In the fourteenth century, John, the Bishop of Milan, inherited a domain, and as, by that inheritance, he was to become a temporal prince, he was required to decide between the two—to make his choice as to whether he would continue to be an ecclesiastic, or whether, renouncing his mitre, he would be a secular prince. When the day of decision came he arose from the throne upon which he sat in the cathedral, with a crosier in one hand and a drawn sword in the other, and he said, ''These are my weapons of offence and defence, and with this sword I will guard the crosier." My friends, in that little incident I have told you what might be crowded into an hour's discourse with regard to the unhallowed alliance between church and state. Those that combine the two say that so far from renouncing the one because we belong to the other, they say, "With this sword I will guard the cross, and sword and cross combined shall conquer the world." We cannot contemplate such a system as that, my friends, without dismay, when we remember the injury that it does to the church, and how it is calculated to fill the church with corrupt men, with men who seek high positions, with men who will demean themselves and debase themselves in order to obtain the favor of the state. It degrades the citizen when the state undertakes to control religious creeds and religious beliefs; it degrades the citizen because it deprives him of the right of conscience, and the independence of a man to think for himself and decide for himself the great questions that lie between the soul and God. You have a state of degraded people when they are compelled to suppress that which God has given for the elevation and for the development of man's noblest nature.

The church commits a great mistake when it undertakes to control political movements, when it espouses the cause of either party, when it gives its influence to a particular candidate, when it tries, by any method, to interfere with legislation—then the church is degrading itself; and the state is assuming an unwarrantable authority when it attempts to regulate the creeds of the church, when it attempts to impose penalties upon Christian people for doing what conscience requires them to do. So that, look at the matter all around, in whatever light you may contemplate it, we have a shrinking back from the thought that the day shall ever come when it will even be proposed in this country to form any connection between church and state. We ought to dwell upon and love this great truth announced in these words of our Lord when he said, "My kingdom is not of this world."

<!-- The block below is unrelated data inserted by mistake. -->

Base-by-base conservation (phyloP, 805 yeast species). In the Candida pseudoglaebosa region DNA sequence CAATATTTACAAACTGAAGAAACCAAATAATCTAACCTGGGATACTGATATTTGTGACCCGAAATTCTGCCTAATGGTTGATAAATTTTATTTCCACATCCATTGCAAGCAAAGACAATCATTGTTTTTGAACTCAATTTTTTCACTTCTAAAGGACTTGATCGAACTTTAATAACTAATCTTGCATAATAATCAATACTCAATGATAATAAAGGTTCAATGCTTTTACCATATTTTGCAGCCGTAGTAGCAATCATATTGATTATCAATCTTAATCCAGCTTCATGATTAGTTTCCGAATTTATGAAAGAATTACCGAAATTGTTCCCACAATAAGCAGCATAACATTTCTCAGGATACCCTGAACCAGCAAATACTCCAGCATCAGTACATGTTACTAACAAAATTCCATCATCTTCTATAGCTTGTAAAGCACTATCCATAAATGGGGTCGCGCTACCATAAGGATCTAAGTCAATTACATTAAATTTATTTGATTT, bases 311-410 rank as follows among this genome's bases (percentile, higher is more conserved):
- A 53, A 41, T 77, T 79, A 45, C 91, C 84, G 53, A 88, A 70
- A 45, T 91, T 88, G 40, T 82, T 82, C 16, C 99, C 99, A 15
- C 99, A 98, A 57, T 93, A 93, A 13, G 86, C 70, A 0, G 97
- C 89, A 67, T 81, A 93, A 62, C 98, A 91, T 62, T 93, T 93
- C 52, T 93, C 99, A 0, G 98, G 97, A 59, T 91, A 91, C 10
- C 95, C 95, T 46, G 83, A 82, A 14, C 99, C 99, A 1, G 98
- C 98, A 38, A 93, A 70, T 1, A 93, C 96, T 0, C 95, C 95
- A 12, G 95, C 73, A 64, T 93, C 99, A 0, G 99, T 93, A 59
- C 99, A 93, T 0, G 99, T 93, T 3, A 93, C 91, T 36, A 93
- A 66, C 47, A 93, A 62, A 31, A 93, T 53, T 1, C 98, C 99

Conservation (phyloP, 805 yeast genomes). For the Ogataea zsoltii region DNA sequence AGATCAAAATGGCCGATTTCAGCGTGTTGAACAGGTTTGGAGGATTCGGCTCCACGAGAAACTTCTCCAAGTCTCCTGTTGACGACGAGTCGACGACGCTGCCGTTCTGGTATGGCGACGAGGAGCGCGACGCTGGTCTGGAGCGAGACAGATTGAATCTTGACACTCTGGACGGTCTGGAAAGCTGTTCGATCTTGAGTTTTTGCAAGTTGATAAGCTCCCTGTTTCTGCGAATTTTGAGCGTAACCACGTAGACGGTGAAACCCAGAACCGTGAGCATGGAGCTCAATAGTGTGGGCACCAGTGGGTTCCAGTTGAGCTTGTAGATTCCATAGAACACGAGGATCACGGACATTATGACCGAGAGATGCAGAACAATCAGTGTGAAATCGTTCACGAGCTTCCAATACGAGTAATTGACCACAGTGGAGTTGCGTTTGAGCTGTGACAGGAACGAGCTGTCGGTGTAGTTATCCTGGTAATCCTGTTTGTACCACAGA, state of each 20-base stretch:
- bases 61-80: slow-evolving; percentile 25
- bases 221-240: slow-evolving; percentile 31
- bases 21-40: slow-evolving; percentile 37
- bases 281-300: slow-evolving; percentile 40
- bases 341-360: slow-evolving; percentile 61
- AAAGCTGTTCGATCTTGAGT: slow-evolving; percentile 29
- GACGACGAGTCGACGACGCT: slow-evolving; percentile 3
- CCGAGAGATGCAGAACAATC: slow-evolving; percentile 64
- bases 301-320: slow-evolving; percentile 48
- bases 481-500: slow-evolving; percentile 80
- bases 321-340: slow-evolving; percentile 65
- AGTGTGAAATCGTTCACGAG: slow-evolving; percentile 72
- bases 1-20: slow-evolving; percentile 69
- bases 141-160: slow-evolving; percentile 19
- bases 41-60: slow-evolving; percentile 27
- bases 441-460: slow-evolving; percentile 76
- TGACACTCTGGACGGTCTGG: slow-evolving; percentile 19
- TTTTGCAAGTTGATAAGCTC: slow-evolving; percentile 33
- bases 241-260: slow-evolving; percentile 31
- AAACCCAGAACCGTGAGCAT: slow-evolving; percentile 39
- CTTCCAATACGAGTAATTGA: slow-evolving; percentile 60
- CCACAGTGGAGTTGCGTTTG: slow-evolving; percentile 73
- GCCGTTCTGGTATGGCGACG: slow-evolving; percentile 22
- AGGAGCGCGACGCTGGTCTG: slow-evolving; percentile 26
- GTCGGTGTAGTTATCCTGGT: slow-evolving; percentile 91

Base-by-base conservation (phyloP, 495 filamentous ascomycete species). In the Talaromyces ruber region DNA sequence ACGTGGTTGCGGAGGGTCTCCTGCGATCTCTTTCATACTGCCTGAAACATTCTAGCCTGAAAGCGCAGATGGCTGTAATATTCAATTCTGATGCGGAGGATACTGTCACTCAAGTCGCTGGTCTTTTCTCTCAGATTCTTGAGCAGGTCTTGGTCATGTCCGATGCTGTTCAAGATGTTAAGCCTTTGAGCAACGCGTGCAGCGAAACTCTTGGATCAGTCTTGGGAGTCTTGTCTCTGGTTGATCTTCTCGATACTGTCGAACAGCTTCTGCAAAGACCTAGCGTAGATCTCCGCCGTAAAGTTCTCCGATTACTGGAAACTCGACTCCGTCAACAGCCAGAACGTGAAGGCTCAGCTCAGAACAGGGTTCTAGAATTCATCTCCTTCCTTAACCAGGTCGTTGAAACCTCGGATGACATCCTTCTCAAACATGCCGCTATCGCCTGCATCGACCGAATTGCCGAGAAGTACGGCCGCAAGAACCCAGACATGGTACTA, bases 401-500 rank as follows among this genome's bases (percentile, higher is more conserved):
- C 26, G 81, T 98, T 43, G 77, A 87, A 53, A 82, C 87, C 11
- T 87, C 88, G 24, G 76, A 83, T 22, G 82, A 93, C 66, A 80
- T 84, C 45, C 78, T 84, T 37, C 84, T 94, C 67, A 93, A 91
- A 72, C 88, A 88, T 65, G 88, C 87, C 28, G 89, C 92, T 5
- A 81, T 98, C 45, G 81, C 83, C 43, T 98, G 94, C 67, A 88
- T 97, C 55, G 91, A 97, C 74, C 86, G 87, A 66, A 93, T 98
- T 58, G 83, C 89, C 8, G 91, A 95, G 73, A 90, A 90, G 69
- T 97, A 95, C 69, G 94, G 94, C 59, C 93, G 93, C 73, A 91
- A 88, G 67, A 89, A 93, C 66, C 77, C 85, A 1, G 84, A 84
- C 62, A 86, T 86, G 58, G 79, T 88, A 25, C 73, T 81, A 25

When it was proposed to disestablish the churches in the different States of this Union, some of the best men were filled with fear. The Rev. Dr. Dwight, of Yale College, was almost tempted to put on mourning, because he thought religion would decline when the fostering arm of the State was no longer around it ; and another man, whose name I will not mention, also said it was the darkest day in his life, and yet that man lived to bless God that he had seen that very day, for he saw a day that was luminous now in memory, dark as it was in past experience. Now the happy thing is that this subject admits of a demonstration, that the men who feared the church would decline when the aid of the state was taken away, have lived to see their mistake because they see the triumph of the system everywhere; and, therefore, if you look at it for a single moment, you will see that it opens up an exceedingly interesting department of investigation. All state influence in behalf of the church, revenues coming from the state in behalf of missions, or for the building of colleges and schools, being taken away, timid men thought there would be a decline in those great interests. On the contrary, the moment the church was thrown upon its own resources it became conscious of its elasticity, it became conscious of a vigor it never before experienced, and the force and sweetness of which it had not tasted. The consequence has been that there is not a country in the world where education has been so well provided for by free schools, by the establishment of academies of high grades, colleges under Christian influence, for three fourths of all the colleges and universities in the United States are in the hands of Christian men, who exert a Christian influence, influences that are salutary, and influences that are saving, that are non-sectarian but evangelistic. There is no country that so well provides for the education of its children as this country does, and when I am speaking about children I am reminded that next Sunday is Children's Day, and that there are more children in the Sunday-schools of the United States than in all Europe put together. Is that not wonderful, when we think of great populous countries like Germany, like Great Britain, like other countries that are Protestant—there are more Sunday-school children in the United States than in all the rest of the world combined, so that we have some twelve or thirteen million of little ones the best day of the week to learn a lesson out of the best text-book in all the universe, and from Christian men and Christian women. And then there never were such church buildings as these in the United States. I do not mean that the old cathedrals of Europe do not immeasurably surpass them, but these cathedrals were the production of the middle ages, for that was the way the church expressed its devotion in the Middle Ages. When it did not have missions to undertake, when it did not have benevolent work to do it expressed its devotion by the erection of great cathedrals. When you compare these edifices in the United States with those of the old world, you see what a free Christianity can do for the erection of commodious churches adapted to the purpose for which they were designed — places where it is convenient to speak, and where it is easy to hear and where the people are permitted to worship God without molestation. Then again, there is not a country in the world that makes such provision for the supply of its own spiritual destitution as the United States. Is it not wonderful, my friends, that we have a better system for supplying destitute neighborhoods than even a little country like England, not as large as a great many of our States, and where we would think the whole country could be districted, and where you would think any and all individuals might be reached? There is probably more spiritual destitution in Great Britain in certain localities than can be found anywhere in the United States, with all the splendid civilization which we so much admire and extol, and ever will admire and extol. And then, not only has provision been made to supply this destitution at home, but there never was a land in which the missionary fires burnt upward with such a steady, vestal flame toward heaven as this land; it is the missionary country of the world.